Symphony dazzles young students

DOWNEY - It is a brilliant morning, rain-washed air, the purest sky. At Maude Price Elementary School the pleasant cafeteria is ready, tables folded away, floor newly polished. Five musicians from Downey's Symphony wait with their gleaming instruments - dazzling brass, burnished wood. Time for another Music in the School presentation.Soon the big room fills with excited voices as the third and fourth grade children file in and sit on the floor. With them comes the sunniest light of all, their shining faces. Principal Janice Hobson welcomes the Symphony Quintet and Mark Artusio steps forward, smiling. "My name is Mark. Good morning, Panthers!" "GOOD MORNING, MARK!" Music in the Schools has visited each of Downey Unified's 13 elementary schools plus private school every year since 1996 with a program emphasizing different aspects of music. Today is about Melody and Accompaniment. This quintet is like few others: violin, bass viol, clarinet, trombone, percussion, representing the sections of an orchestra, and it works just fine. Kids sit close really seeing what the instruments look like and how they are played, hearing how different they sound. They watch the group communicate as Carolyn Osborn's violin sings a luscious melody while the others soften in accompaniment. The children sigh. Then the instruments switch around, sharing the theme. The music ranges from a Joplin rag to Vivaldi and Stravinsky, Rossini and Copland, and it's accessible and fun. Everyone loves Rob Coomber's slide trombone. When he tells them it is the loudest instrument in the whole orchestra, several aspiring trombone players are hatched. Happens every time. Patty Massey's clarinet glides into the suave Pink Panther theme. Her Panther audience grins and applauds. And Mark's huge string bass, miles taller than the kids, inspires awe at every school appearance. Now Mark invites a volunteer to conduct the performers in The William Tell Overture, that one cloned as the Lone Ranger theme. This will involve some tricky tempo changes, though. Emily comes up. Her task is to hold her arms high when she wants the instruments to play fast; arms down for slow. Emily is a natural, adventurous and poised. A conducted is hatched. You should experience Sousa's "Stars and Stripes Forever" played on the xylophone. Four mallets dance in Danielle Squyres' hands, incredibly fast, impossibly accurate, improbably inspiring. A wow performance. Then comes an unexpected surprise for everyone in the room. Teachers and students didn't know the Quintet would play Yankee Doodle. The Quintet didn't know it was the school song, set to words every Panther knows by heart. Their warm, light voices join the instruments in delighted collaboration, a bright moment indeed. Before saying goodbye, Mark encourages the youngsters to learn music. "You learned how to read. You can learn music too, a little bit at a time. It isn't hard." Everyone says thank you, and the classes file out. The quintet remains, however, because the little kids, kindergartners through grade two, are scheduled next. Patty Massey, the clarinetist, says, "This year particularly more teachers are coming up to say they are really looking forward to hearing us." So the system is working well, and the system is also expensive. It costs about $900 per school for youngsters to have this inspiring introduction to live music. All donations to Music in the Schools are gratefully welcomed, and put to the best possible use, enriching the imagination of our students. For information, please call (562) 403-2944, or see And thank you.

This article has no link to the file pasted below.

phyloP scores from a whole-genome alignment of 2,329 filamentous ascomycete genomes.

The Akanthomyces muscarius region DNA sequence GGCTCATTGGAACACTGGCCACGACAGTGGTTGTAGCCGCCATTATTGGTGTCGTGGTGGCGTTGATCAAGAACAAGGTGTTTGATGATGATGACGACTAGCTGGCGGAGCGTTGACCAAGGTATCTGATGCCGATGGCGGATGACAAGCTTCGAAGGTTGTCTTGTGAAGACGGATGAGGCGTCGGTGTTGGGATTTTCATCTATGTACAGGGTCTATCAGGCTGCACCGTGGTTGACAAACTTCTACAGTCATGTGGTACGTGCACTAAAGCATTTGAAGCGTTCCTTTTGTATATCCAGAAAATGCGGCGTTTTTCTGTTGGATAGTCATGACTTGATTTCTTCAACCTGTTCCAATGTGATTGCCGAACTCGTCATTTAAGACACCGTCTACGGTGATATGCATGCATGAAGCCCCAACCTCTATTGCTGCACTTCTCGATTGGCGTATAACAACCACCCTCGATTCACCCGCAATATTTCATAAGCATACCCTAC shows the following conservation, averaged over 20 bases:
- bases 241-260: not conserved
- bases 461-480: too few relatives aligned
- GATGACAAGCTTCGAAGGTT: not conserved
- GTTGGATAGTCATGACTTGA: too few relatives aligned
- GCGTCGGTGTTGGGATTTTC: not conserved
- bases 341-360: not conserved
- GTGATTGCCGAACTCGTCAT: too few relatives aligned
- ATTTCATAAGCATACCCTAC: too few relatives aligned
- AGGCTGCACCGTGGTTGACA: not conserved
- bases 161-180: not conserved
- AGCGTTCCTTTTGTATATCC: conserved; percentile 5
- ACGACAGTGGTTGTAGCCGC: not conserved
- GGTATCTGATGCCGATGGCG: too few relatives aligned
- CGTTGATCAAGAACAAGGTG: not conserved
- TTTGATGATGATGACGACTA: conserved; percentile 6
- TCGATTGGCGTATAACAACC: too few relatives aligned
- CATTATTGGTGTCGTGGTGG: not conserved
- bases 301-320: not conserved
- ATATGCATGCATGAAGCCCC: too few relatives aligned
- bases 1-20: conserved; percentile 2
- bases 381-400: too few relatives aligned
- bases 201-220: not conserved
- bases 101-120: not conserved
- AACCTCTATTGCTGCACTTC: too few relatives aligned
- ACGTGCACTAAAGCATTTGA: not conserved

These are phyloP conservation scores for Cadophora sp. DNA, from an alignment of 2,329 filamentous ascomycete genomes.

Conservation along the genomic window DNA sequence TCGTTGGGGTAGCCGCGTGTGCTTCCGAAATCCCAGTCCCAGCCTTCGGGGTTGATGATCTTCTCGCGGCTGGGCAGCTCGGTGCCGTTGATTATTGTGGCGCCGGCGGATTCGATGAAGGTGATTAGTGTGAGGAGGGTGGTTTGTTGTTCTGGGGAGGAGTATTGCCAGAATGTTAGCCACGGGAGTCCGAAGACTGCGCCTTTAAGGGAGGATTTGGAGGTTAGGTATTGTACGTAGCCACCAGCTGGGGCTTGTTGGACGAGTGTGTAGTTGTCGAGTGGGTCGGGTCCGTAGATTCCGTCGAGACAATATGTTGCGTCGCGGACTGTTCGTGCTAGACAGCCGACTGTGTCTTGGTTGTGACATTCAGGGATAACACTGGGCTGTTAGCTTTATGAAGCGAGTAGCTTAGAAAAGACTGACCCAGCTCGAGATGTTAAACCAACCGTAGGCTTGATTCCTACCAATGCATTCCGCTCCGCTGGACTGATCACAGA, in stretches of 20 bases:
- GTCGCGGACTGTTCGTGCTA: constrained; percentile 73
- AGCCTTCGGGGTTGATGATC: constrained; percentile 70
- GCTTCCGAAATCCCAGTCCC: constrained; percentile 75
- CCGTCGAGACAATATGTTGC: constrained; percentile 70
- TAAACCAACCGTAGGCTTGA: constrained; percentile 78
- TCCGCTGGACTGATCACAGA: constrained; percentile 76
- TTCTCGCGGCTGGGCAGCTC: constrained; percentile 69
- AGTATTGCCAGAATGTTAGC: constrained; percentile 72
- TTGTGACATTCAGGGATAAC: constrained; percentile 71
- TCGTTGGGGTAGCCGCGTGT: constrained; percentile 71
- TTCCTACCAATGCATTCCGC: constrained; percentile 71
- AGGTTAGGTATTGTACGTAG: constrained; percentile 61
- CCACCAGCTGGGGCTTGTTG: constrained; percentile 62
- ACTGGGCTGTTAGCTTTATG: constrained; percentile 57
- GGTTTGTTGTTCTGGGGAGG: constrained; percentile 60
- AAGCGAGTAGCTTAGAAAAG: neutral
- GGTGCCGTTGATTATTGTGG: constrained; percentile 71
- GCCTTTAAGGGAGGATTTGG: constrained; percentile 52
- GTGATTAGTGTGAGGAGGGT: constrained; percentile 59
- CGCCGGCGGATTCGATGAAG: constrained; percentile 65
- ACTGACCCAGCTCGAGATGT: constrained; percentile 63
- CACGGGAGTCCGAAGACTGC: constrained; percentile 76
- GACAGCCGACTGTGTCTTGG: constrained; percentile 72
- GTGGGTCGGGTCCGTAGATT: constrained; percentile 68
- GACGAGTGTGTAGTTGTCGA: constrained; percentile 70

********** Published: March 26, 2010 - Volume 8 - Issue 49